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Watch now: transformational coaching webinar

The principles and practice of transformational coaching with Nicholas Janni

The world right now feels brittle, anxious, non-linear and incomprehensible. Coaches can support leaders in expanding their bandwidth to tackle these issues effectively.

Watch a recording of part of our latest coaching event with Nicholas Janni to hear more about the principles and practices of transformational coaching. Sam Isaacson shares some highlights of Nicholas' insight.

Webinar

We've normalised having massive amounts of our perception and mindset sacrificed, for the sake of a narrow bandwidth of operation dominated by left-brain thinking. We prioritise thinking at the expense of the wealth of information coming from our body, our emotions, and more transpersonal dimensions of consciousness. We already experience small moments where we truly feel our body and the world, where our perception of reality expands, and yet this is relegated to activities we take part in in our personal time.

For example, we’ve lost the ability to feel our emotions. We’re led to analyse them instead. Our culture is one of absence, in which it’s very difficult to share emotions. One emotion we perceive to be a blocker is fear. But when somebody is supported by a coach to feel safe enough to notice the fear and go towards it, there is often a huge opening to new sensations – those parts of their consciousness previously unavailable suddenly come back online. Fear doesn’t actually block us, it’s we who block fear because we don’t feel safe enough.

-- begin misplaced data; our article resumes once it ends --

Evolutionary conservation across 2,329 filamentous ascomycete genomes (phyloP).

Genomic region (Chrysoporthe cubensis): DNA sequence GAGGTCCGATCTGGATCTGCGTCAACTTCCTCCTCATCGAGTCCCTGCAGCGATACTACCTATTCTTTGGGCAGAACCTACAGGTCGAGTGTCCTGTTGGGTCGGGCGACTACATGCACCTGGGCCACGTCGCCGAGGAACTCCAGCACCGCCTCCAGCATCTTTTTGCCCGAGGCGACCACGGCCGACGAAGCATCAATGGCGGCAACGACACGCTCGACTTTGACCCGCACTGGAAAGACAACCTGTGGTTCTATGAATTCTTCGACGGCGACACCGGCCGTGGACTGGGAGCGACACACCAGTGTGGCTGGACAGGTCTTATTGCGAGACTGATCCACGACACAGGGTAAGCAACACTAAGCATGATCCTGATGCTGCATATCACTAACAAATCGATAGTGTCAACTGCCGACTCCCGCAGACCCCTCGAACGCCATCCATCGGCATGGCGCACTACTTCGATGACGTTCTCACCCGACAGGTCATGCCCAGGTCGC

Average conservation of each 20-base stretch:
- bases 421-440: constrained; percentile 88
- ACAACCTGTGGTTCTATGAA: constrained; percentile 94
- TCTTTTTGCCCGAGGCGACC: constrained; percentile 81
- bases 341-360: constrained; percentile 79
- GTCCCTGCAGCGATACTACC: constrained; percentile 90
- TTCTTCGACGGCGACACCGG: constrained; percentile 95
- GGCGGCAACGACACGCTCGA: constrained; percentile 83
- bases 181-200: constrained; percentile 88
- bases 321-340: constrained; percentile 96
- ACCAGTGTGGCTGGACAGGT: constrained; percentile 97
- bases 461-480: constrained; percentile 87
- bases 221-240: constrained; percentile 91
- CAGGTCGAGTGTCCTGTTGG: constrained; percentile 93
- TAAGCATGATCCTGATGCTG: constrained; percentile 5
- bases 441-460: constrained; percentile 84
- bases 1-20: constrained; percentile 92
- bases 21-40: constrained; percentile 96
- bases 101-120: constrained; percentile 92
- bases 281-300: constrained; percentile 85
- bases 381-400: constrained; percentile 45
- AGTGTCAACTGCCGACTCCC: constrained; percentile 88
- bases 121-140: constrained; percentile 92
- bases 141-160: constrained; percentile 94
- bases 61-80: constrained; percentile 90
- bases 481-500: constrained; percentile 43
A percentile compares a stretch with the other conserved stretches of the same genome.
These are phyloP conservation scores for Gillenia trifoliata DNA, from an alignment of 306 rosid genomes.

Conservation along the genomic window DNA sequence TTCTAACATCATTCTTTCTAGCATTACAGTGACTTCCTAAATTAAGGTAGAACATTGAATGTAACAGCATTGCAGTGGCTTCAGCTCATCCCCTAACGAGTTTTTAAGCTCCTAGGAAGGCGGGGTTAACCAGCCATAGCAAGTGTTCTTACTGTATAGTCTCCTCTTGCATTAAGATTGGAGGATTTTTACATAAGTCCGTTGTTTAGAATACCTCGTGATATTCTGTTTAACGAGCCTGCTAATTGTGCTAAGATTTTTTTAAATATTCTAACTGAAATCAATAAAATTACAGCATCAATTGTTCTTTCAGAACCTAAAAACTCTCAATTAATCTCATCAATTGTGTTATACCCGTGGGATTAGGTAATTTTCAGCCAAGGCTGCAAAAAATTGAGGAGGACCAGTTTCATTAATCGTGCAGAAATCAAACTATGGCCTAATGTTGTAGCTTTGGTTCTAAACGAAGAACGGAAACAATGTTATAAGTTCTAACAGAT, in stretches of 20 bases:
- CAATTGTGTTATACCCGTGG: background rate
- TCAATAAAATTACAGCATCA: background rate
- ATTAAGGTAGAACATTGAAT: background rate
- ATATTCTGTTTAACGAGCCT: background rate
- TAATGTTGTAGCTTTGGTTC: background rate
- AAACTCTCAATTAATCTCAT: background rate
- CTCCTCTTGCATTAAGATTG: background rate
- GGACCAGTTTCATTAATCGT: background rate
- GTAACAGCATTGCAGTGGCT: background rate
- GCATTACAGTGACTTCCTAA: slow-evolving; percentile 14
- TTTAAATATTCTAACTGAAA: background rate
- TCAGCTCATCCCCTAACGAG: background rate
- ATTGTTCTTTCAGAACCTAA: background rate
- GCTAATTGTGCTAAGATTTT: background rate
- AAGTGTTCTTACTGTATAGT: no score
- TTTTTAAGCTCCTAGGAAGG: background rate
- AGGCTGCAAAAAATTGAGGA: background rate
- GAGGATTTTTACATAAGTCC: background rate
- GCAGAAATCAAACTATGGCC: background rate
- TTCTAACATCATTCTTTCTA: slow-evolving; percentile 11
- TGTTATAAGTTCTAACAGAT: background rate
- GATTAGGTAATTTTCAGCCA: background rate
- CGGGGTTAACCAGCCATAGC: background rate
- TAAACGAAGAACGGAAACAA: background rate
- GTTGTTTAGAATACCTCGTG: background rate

The world is shaking, and so a level of anxiety should be natural. Someone who isn’t aware of their anxiety is actually numb. Simply acknowledging that anxiety unlocks new ideas – not because of thinking, but because of the energy that is made available when we come back online. Our cultural addiction to only thinking actually prevents the higher levels of thinking that innovation comes from.

Thinking hijacks transformation, so our job as coaches is to bring awareness back to the body and emotions. We therefore need to be fully grounded ourselves and to be relentlessly present with our own body and emotions. A deep slowing-down is required – in order later to go much faster and get much more done with much greater clarity.

We also have to be unconditional towards what is – and it takes courage and maturity to stop trying to fix everything, when our tendency is to want to do just that. We need to trust that staying with the process will enable something to happen beyond anything we can manage simply by thinking. We need to accept that this will take us absolutely to the edge of the unknown – the greatest artists and scientists already know this, the greatest moments of breakthrough and creativity happen at that edge.

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